Monday, November 21, 2005

MolochCare

The first impulse is to tax you and get your money and make you dependent on one more junkie program that only one Party will fully fund. But once you have them, you can ensure the uniform conditioning of voters/consumers/workers.

As this scam goes health-care style, and taxes go up, more and more people will be forced to send their children to these places.

No normal non-rich working person should be compelled by tax rates to either a) remain childless or b) send their children for conditioned Pavlovian training in whatever empty buzzword "values" are being parroted by the establishment during this or that decade. Instead of, taken altogether, experiencing a huge variety of early influences that contribute to making them very different (and diverse) adults, generations of toddlers will ALL be conditioned with guilt trip original-sin-esque notions such as "diversity" -- or whatever other doctrines will take diversity's place in generations to come.

No way would I want a potentially bright and inquisitive new brain spending every weekday under the supervision of authority figures so troubled as to take global warming seriously enough to want to scare defenceless young minds with it and punish those yet wise enough to disbelieve in their ideology. Would you want snake handling Christians taxing you and all your potential customers so that they can tell toddlers all about the Devil and the great work the missionary David Suzuki^H^H^H^H^H^H^H^H^H^H^H^HRev. Jim Smith is doing?

Moreover if diversity is such a great value and we're all so accepting of each other's differences and varying life experiences, why on earth would we want to REDUCE the diversity of how children are raised, by institutionalizing them? It's almost as if the whole thing were designed to create identically conditioned Liberal worker/consumers.

In that same paper mentioned by Darcey, we are introduced to the two dominant theoretical brands of Early Childhood Education and Care, known in a more straightforward era as fascism and communism. As the researcher puts it, "One regards childhood as a special period calling for care; the other sees it as preparation for the future."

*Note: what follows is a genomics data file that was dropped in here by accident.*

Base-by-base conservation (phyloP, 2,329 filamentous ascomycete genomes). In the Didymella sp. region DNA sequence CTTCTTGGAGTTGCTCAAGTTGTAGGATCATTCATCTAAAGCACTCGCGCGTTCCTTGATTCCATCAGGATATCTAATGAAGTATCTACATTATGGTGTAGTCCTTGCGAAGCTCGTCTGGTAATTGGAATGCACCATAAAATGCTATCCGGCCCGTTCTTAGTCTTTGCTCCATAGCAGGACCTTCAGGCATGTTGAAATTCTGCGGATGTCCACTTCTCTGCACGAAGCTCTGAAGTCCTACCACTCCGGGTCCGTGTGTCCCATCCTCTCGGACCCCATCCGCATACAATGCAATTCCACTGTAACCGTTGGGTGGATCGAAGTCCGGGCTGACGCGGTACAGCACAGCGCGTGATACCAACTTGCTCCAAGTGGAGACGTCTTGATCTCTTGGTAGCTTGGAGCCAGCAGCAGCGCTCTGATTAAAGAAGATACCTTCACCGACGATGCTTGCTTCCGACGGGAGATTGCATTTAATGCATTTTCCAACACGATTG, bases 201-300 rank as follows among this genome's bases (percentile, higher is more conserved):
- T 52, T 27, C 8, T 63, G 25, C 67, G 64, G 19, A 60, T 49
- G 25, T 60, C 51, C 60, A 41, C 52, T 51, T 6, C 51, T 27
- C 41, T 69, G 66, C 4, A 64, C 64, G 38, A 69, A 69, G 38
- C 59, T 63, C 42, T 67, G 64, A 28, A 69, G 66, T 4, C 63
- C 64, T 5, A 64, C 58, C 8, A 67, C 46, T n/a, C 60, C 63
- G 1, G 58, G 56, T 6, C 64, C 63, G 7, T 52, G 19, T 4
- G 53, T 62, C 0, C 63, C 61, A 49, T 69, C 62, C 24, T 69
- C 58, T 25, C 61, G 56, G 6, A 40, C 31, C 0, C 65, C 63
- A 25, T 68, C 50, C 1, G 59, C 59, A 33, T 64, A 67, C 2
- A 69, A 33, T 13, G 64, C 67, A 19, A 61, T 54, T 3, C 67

First, the fascist argument:

In countries that share the view that children need to be prepared to learn or to start school so that they can eventually take their places as workers in a globalized economy, provision may emphasise the importance of good quality early childhood experiences to prepare children to succeed in formal schooling, the labour force, and society. Within that perspective, countries may either target programmes to specific groups — as a way to compensate for the disadvantage experienced by children from home environments that are deemed deficient in some way — or make it a policy priority for all children to have the right to high qualityeducation from an early age, regardless of socio-economic status or ethnic origin. In both cases, there is a similar focus on children as a human capital investment, which shapes the purposes of the provision of ECEC.
We are then introduced to the communist school of ECEC thought:
Thanks to developments in this field including the UN Convention on the Rightsof the Child and research on the sociology of childhood, a new view of childhood as an important phase of life in its own right is gaining ground. Children are valued as individuals, groups and communities, as having their own culture, rights and voice. In this view, they are able to take part in the choice and planning of activities or to participate according to their maturity in the evaluation of the institutions they attend. For this view, ECEC does not seek to influence later school or workforce performance, or to prepare children for the future. Rather, ECEC institutions are viewed as places for children to live out their lives in the “here and now”. The adoption of this view of childhood has moved the teaching and learning approach of ECEC and school away from the dominant tradition.
More here.

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